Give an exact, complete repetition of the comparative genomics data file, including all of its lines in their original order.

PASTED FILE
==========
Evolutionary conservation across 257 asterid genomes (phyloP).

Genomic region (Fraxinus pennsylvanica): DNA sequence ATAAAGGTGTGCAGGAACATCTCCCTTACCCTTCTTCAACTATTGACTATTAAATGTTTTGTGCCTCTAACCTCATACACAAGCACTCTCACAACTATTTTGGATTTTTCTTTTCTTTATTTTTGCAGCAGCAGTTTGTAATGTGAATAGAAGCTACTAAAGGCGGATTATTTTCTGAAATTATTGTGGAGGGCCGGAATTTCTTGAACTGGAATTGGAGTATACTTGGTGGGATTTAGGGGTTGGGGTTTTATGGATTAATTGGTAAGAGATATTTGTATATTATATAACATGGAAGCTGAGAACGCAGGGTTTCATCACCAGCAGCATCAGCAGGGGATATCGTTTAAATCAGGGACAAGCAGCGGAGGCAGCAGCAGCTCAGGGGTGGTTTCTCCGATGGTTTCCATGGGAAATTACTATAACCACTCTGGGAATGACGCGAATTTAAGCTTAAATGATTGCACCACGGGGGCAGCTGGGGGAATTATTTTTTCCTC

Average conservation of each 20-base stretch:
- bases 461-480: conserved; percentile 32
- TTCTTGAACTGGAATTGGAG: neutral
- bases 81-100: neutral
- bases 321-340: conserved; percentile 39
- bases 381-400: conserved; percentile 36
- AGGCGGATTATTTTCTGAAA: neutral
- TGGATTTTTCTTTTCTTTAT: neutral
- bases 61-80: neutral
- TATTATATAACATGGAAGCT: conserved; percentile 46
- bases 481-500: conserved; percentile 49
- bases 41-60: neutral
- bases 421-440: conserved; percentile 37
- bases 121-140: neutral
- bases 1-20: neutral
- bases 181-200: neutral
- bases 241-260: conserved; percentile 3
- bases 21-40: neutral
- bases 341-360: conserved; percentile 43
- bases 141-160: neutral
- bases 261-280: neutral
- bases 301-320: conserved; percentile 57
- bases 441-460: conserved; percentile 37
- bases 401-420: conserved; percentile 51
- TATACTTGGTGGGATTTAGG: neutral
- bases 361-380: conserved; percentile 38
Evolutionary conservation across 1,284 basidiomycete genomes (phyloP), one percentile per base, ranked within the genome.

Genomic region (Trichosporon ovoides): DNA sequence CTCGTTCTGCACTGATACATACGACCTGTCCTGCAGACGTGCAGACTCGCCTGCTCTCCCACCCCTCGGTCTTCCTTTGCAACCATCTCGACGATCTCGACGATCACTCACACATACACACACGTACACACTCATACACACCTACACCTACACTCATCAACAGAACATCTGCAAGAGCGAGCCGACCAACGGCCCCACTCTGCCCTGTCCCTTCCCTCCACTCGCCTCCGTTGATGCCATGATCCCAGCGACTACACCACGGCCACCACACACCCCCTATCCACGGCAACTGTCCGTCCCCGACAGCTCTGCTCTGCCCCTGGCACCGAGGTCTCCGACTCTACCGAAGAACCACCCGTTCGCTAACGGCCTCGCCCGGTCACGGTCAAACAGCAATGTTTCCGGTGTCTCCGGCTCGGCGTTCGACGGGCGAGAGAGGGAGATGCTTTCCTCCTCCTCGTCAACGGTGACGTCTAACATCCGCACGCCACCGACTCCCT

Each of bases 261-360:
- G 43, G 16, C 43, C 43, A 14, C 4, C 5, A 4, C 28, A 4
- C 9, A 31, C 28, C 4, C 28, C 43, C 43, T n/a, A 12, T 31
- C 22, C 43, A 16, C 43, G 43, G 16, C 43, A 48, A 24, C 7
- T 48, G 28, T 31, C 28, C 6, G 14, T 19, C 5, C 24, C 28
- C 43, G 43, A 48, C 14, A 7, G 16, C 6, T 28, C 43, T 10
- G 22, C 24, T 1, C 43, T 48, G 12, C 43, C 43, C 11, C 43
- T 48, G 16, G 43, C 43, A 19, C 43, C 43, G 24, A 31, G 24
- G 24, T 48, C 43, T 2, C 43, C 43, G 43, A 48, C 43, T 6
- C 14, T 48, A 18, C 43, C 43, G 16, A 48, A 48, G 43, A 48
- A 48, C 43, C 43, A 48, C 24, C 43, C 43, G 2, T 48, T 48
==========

Evolutionary conservation across 257 asterid genomes (phyloP).

Genomic region (Fraxinus pennsylvanica): DNA sequence ATAAAGGTGTGCAGGAACATCTCCCTTACCCTTCTTCAACTATTGACTATTAAATGTTTTGTGCCTCTAACCTCATACACAAGCACTCTCACAACTATTTTGGATTTTTCTTTTCTTTATTTTTGCAGCAGCAGTTTGTAATGTGAATAGAAGCTACTAAAGGCGGATTATTTTCTGAAATTATTGTGGAGGGCCGGAATTTCTTGAACTGGAATTGGAGTATACTTGGTGGGATTTAGGGGTTGGGGTTTTATGGATTAATTGGTAAGAGATATTTGTATATTATATAACATGGAAGCTGAGAACGCAGGGTTTCATCACCAGCAGCATCAGCAGGGGATATCGTTTAAATCAGGGACAAGCAGCGGAGGCAGCAGCAGCTCAGGGGTGGTTTCTCCGATGGTTTCCATGGGAAATTACTATAACCACTCTGGGAATGACGCGAATTTAAGCTTAAATGATTGCACCACGGGGGCAGCTGGGGGAATTATTTTTTCCTC

Average conservation of each 20-base stretch:
- bases 461-480: conserved; percentile 32
- TTCTTGAACTGGAATTGGAG: neutral
- bases 81-100: neutral
- bases 321-340: conserved; percentile 39
- bases 381-400: conserved; percentile 36
- AGGCGGATTATTTTCTGAAA: neutral
- TGGATTTTTCTTTTCTTTAT: neutral
- bases 61-80: neutral
- TATTATATAACATGGAAGCT: conserved; percentile 46
- bases 481-500: conserved; percentile 49
- bases 41-60: neutral
- bases 421-440: conserved; percentile 37
- bases 121-140: neutral
- bases 1-20: neutral
- bases 181-200: neutral
- bases 241-260: conserved; percentile 3
- bases 21-40: neutral
- bases 341-360: conserved; percentile 43
- bases 141-160: neutral
- bases 261-280: neutral
- bases 301-320: conserved; percentile 57
- bases 441-460: conserved; percentile 37
- bases 401-420: conserved; percentile 51
- TATACTTGGTGGGATTTAGG: neutral
- bases 361-380: conserved; percentile 38
Evolutionary conservation across 1,284 basidiomycete genomes (phyloP), one percentile per base, ranked within the genome.

Genomic region (Trichosporon ovoides): DNA sequence CTCGTTCTGCACTGATACATACGACCTGTCCTGCAGACGTGCAGACTCGCCTGCTCTCCCACCCCTCGGTCTTCCTTTGCAACCATCTCGACGATCTCGACGATCACTCACACATACACACACGTACACACTCATACACACCTACACCTACACTCATCAACAGAACATCTGCAAGAGCGAGCCGACCAACGGCCCCACTCTGCCCTGTCCCTTCCCTCCACTCGCCTCCGTTGATGCCATGATCCCAGCGACTACACCACGGCCACCACACACCCCCTATCCACGGCAACTGTCCGTCCCCGACAGCTCTGCTCTGCCCCTGGCACCGAGGTCTCCGACTCTACCGAAGAACCACCCGTTCGCTAACGGCCTCGCCCGGTCACGGTCAAACAGCAATGTTTCCGGTGTCTCCGGCTCGGCGTTCGACGGGCGAGAGAGGGAGATGCTTTCCTCCTCCTCGTCAACGGTGACGTCTAACATCCGCACGCCACCGACTCCCT

Each of bases 261-360:
- G 43, G 16, C 43, C 43, A 14, C 4, C 5, A 4, C 28, A 4
- C 9, A 31, C 28, C 4, C 28, C 43, C 43, T n/a, A 12, T 31
- C 22, C 43, A 16, C 43, G 43, G 16, C 43, A 48, A 24, C 7
- T 48, G 28, T 31, C 28, C 6, G 14, T 19, C 5, C 24, C 28
- C 43, G 43, A 48, C 14, A 7, G 16, C 6, T 28, C 43, T 10
- G 22, C 24, T 1, C 43, T 48, G 12, C 43, C 43, C 11, C 43
- T 48, G 16, G 43, C 43, A 19, C 43, C 43, G 24, A 31, G 24
- G 24, T 48, C 43, T 2, C 43, C 43, G 43, A 48, C 43, T 6
- C 14, T 48, A 18, C 43, C 43, G 16, A 48, A 48, G 43, A 48
- A 48, C 43, C 43, A 48, C 24, C 43, C 43, G 2, T 48, T 48